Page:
Warning: Renovating your house can damage your health

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Removing plaster from the ceiling involves yanking it down onto your head, until you are calf-deep in broken plaster. (Peter Crimmins/WHYY)

Removing plaster from the ceiling involves yanking it down onto your head, until you are calf-deep in broken plaster. (Peter Crimmins/WHYY)

When my wife and I looked at a house a few years ago with a real estate agent, we noticed the hideous floor-to-ceiling mirror wall in the living room, the oddly tiny bathroom, and the troubling slope of the kitchen floor.

I was thinking: We can tinker with this. Knock down a wall here. Shore up the floor there. Demolish and expand the bathroom.

My wife got scared the house was going to require endless weekends of renovation. She took the real estate agent aside and asked if he had something more modern that would not steal her husband. The agent said we were never going to find a better deal for a house on a block this good. So we did it. We bought it.

The first thing I did was tear up the kitchen flooring. There was a lot of it. Over the years, previous owners had decided to keep putting down new linoleum without taking off the old. There were six layers of flooring. When I got down to the bottom, I discovered a much worse problem: The kitchen did not have a foundation underneath, just stacks of loose bricks in the dirt. The reason the back corner sloped downward was the lack of anything underneath it.

OK. So we decided the whole back end of the house had to be demolished, a concrete foundation poured, and then a new kitchen built on top. Pretty major. Contractors were hired: concrete guys, then carpenters, then plumbing, electrical, tile, drywall, the whole thing. In an attempt to control the rebuild, and maybe save some money, I decided not to hire a single project manager but wrangle all the contractors myself.

Dumb idea. Juggling contractors is a full-time job, not one to take on while holding down a nine-to-five. I felt irritable. Always waiting for the next disaster. About midway through the project, my wife and I decided to take a few days to go to the Jersey Shore, a much-needed vacation. Instead, I was in our motel room, wrangling contractors and putting out fires. My wife didn’t get to have much of her husband that vacation. And I came back just as stressed out as when I had left.

Dirty, suffocating, and hazardous, removing plaster from the walls and ceiling is ultimately a demoralizing job. Peter Crimmins in the midst of destroying the house he had just bought, from within. (Peter Crimmins/WHYY)

In between contractors, I decided that since the house was an empty husk, it would be prudent to tear out all of the old plaster — crumbling for over a century — and replace it with drywall.

Removing plaster is a terrible, demoralizing job. You punch a hole in the wall with a hammer, slide a pry bar into the hole, and wrench the plaster off its wooden slats. It comes off in great boulders of plaster with a thick cloud of dust. Do that over and over and over  — the ceiling, too — until there is rubble about a foot deep on the floor. Then shovel literally tons of broken plaster into trash bags and haul them into a U-Haul box truck outside. The work is choking, backbreaking. However much plaster you carry out, there is always that much more plaster yet to be bagged.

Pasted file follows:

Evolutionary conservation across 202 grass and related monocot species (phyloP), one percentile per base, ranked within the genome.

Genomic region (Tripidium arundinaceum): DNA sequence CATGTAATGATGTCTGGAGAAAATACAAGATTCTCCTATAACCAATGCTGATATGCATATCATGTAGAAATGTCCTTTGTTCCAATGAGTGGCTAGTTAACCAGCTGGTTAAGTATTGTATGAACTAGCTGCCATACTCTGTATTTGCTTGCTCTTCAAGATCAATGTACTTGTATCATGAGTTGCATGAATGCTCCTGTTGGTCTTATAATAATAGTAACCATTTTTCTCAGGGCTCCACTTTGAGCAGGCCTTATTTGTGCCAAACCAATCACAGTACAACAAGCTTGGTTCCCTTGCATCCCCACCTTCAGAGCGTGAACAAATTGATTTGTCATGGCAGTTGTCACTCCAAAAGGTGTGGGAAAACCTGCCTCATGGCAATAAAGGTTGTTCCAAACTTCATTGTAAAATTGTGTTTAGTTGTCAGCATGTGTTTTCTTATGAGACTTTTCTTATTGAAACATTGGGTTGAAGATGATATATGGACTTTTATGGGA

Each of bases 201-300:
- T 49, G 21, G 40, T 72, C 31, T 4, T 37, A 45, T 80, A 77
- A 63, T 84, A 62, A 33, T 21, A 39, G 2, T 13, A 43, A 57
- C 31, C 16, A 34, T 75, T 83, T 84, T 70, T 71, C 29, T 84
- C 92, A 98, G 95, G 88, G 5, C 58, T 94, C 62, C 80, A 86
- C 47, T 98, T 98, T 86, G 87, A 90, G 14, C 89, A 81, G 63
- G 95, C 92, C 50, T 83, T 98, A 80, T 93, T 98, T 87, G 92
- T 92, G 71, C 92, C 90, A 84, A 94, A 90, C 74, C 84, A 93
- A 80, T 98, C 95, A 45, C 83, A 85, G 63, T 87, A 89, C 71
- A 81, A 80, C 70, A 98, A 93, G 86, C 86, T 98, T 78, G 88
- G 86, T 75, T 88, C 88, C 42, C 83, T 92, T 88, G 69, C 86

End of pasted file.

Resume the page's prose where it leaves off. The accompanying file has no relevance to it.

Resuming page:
The stress of it wore at me. I couldn’t sleep at night. I wasn’t eating very much, either. People at work started asking if I was OK.

This was the summer. It was hot. I would take a break from shoveling plaster and go to the corner deli for a sandwich and soda, I was skinny, I was dirty, and I always had a broken look in my eyes. The lady working behind the counter followed me around the store, worried that I was going to steal something.

That summer, I had a regular checkup with my dermatologist. As I took my clothes off for the doctor to inspect my skin, he gasped. I had tiny cuts all over my body from wrestling literally tons of broken plaster out of the house, along with old lumber spiked with rusty nails.

During this time, my dentist recommended I wear a mouthpiece while sleeping. I had started to grind my jaw at night, to the point that my teeth started to crack.

In tearing the house apart, I noticed weird things the previous owners did. Inside one of the walls was a door. It used to be a doorway to the side alley, but at some point it was sealed. Rather than remove the door, they just sealed it inside the wall.

A previous owner decided to seal over a doorway to the side alley. They left the old door in the wall cavity. (Peter Crimmins/WHYY)

There was also porn hidden under the floorboards — some magazines and videotapes from the late 1980s — and, curiously, a Philadelphia Flyers playoff season program from 1985, when they lost the Stanley Cup to the Edmonton Oilers.  Somebody thought it best to file that with the porn stash.

Now, I’m rebuilding, and I’m making my own strange decisions. As I repaired some sloppy brickwork on the interior chimney, I thought, let’s have some fun with this. I ordered some handmade, glazed clay tile depicting a bunny and a bear. They’re embedded in the brick face, side by side.

Before and After: Scraping off the plaster finish to expose a brick chimney, also revealed a sloppy masonry repair. After cleaning the exposed chimney, mismatched bricks were replaced and whimsical tiles added, depicting a private joke. (Peter Crimmins/WHYY)

If ever we sell this house, the next owner is going to wonder why a bunny and a bear are laid into the chimney. It’s a private joke between my wife and me. I don’t think I could explain it. I’m not sure if I fully understand it myself. But it’s our joke, and this is our house. We’re going to burn ourselves into it, for better or worse.

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